Bounds for the effective permittivity of polycrystalline composites are much tighter than those bounding the permittivity of a general two-component material. Such polycrystalline bounds constructed in Gully et al. (2015) are shown in Fig. 7c. This dramatic improvement over the classic two-component bounds is due to additional information about single crystal orientations included in the new bounds.

As was discussed in the polycrystal section, the zeroth moment ${\mathit{\mu}}_{kk}^{\mathrm{0}}$ in Eq. (16) of the measure *μ* in the integral representation of the effective properties of a uniaxial polycrystalline material is ${\mathit{\mu}}_{kk}^{\mathrm{0}}=\langle |{\mathbf{X}}_{\mathrm{1}}{\mathit{e}}_{k}{|}^{\mathrm{2}}\rangle $, where the statistical average $\langle |{\mathbf{X}}_{\mathrm{1}}{\mathit{e}}_{k}{|}^{\mathrm{2}}\rangle $ can be viewed as the “mean crystal orientation” related to the percentage of crystallites oriented in the *k*th direction. Extending the inverse bounds method (Cherkaev and Tripp, 1996; Cherkaev and Golden, 1998; Tripp et al., 1998) to polycrystalline materials, the inverse polycrystalline bounds (Gully et al., 2015) estimate the mean crystal orientation by bounding the zeroth moment ${\mathit{\mu}}_{kk}^{\mathrm{0}}$ of the measure *μ* using measured data on the ice permittivity. This procedure gives an analytic estimate (the first-order inverse bounds) for the range of values of the mean crystal orientation similar to Eq. (23):

Here, **X**_{1} is defined in the polycrystalline section as **X**_{1}=**R**^{T}**CR**; *f* is the known value of *F*(*s*); and *g* is the known value of $G\left(t\right)=\mathrm{1}-{\mathit{\u03f5}}^{*}/{\mathit{\u03f5}}_{\mathrm{1}}$, with $t=\mathrm{1}-s$.

Inverse polycrystalline bounds computed in Gully et al. (2015) for different types of sea ice, granular and columnar, show that the method allows the type of ice to be revealed through electromagnetic data. For statistically isotropic granular ice shown in Fig. 6a (top), the inverse mean crystal orientation bounds (Gully et al., 2015) estimate the deviation angle as $\mathit{\pi}/\mathrm{2}\pm .02$ (with the true value $\mathit{\pi}/\mathrm{2}$). The inverse mean crystal orientation bounds (Gully et al., 2015) for columnar ice (see Fig. 6a, bottom) estimate the angle of deviation of the crystal's axis from the vertical as 20±8^{∘}. These results demonstrate a significant difference in the reconstructed mean orientations of crystals in columnar and in granular ice and provide a foundation for distinguishing the types of ice using electromagnetic measurements.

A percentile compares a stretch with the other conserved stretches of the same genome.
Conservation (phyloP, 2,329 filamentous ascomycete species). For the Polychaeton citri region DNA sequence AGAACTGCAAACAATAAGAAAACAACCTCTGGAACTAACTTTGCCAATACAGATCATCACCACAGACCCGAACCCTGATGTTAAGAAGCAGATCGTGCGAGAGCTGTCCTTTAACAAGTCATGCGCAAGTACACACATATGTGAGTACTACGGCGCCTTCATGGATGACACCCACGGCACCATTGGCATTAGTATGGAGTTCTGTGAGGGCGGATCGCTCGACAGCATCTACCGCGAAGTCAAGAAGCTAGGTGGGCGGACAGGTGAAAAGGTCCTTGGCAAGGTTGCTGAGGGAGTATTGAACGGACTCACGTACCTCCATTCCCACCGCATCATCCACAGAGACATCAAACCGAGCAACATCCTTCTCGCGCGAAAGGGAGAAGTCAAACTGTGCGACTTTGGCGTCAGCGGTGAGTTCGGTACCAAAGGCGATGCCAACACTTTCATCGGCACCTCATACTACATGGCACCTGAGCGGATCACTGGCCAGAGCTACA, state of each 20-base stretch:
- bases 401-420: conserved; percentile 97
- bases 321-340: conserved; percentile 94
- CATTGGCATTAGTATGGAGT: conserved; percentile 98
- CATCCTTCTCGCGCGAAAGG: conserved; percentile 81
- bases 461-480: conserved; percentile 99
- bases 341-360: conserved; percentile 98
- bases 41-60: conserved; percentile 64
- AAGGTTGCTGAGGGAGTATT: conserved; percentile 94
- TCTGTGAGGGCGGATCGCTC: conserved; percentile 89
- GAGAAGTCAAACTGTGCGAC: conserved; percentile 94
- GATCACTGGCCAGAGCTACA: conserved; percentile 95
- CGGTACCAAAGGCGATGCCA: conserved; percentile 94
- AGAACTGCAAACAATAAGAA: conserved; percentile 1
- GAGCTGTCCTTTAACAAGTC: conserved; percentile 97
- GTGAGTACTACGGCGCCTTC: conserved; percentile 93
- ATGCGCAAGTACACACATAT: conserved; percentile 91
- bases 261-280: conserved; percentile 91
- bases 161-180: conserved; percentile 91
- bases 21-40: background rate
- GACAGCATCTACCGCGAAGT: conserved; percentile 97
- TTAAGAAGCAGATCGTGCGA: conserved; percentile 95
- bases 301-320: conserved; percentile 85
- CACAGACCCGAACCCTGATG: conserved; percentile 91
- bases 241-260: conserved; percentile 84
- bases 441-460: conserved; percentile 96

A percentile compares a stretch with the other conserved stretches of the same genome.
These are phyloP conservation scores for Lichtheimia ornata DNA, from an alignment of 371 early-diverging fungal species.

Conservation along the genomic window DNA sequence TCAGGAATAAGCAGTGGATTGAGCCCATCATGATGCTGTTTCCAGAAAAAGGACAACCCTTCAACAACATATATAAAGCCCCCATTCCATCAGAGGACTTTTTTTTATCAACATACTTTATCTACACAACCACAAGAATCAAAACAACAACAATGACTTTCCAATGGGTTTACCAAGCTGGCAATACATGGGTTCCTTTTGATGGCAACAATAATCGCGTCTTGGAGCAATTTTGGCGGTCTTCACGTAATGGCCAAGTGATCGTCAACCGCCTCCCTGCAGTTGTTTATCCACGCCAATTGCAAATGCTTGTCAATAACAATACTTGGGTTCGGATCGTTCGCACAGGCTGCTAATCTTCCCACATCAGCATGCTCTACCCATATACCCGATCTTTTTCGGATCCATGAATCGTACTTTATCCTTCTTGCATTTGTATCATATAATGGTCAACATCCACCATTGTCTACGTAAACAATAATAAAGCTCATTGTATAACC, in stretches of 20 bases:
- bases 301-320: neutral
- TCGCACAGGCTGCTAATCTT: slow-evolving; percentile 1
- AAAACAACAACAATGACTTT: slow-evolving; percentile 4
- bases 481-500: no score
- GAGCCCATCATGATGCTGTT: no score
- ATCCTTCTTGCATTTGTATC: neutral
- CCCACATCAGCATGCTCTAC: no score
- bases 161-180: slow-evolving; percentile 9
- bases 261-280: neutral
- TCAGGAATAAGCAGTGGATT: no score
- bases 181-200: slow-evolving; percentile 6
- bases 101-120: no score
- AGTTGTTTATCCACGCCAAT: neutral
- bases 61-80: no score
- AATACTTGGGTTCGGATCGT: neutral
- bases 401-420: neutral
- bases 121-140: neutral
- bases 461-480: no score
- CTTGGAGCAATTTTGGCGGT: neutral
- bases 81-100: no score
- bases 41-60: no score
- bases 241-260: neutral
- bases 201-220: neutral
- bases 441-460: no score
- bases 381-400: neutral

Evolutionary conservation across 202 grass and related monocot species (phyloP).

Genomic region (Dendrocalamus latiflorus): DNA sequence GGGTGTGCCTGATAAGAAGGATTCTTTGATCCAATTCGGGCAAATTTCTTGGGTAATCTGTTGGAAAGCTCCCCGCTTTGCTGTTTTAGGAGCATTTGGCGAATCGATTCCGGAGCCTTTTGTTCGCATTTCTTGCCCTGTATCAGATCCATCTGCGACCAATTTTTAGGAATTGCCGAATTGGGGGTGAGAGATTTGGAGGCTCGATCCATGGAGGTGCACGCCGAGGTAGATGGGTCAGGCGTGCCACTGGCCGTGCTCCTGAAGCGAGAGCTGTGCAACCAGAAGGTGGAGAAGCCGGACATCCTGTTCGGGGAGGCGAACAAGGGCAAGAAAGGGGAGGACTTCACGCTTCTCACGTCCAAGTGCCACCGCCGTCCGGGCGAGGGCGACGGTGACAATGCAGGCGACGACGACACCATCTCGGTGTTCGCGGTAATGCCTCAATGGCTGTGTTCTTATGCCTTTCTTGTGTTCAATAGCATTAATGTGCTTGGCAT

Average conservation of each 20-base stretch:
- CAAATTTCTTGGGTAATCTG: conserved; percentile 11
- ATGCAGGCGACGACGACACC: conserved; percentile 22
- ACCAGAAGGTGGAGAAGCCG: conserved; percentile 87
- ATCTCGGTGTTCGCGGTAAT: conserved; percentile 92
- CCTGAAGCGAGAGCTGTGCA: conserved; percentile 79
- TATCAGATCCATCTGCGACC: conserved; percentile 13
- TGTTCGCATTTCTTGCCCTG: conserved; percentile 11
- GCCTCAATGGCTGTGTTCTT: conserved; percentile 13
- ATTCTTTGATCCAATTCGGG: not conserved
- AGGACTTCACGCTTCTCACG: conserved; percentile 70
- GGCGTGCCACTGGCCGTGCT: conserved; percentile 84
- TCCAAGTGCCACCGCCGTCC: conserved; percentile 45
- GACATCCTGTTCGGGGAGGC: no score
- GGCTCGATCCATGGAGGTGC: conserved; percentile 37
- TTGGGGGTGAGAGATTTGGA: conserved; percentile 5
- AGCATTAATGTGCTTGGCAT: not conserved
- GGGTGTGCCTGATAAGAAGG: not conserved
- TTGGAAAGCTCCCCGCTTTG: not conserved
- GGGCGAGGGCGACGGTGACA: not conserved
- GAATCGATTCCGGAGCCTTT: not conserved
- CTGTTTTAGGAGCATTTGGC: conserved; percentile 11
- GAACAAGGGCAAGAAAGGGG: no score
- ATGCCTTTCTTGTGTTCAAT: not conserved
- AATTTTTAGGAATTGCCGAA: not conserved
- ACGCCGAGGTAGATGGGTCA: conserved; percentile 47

The enhancement of diffusive transport of passive scalars by complex fluid flow plays a key role in many important processes in the global climate system (Washington and Parkinson, 1986) and Earth's ecosystems (Di Lorenzo et al., 2013). Advection of geophysical fluids intensifies the dispersion and large-scale transport of heat (Moffatt, 1983), pollutants (Csanady, 1963; Beychok, 1994; Samson, 1988), and nutrients (Di Lorenzo et al., 2013; Hofmann and Murphy, 2004) diffusing in their environment. In sea ice dynamics, where the ice cover couples the atmosphere to the polar oceans (Washington and Parkinson, 1986), the transport of sea ice can also be enhanced by eddy fluxes and large-scale coherent structures in the ocean (Watanabe and Hasumi, 2009; Lukovich et al., 2015). In sea ice thermodynamics, the temperature field of the atmosphere is coupled to the temperature field of the ocean through sea ice, a composite of pure ice with brine inclusions whose volume fraction and connectedness depend strongly on temperature (Thomas and Dieckmann, 2003; Golden et al., 2007; Golden, 2009). Convective brine flow through the porous microstructure can enhance thermal transport through the sea ice layer (Lytle and Ackley, 1996; Worster and Jones, 2015).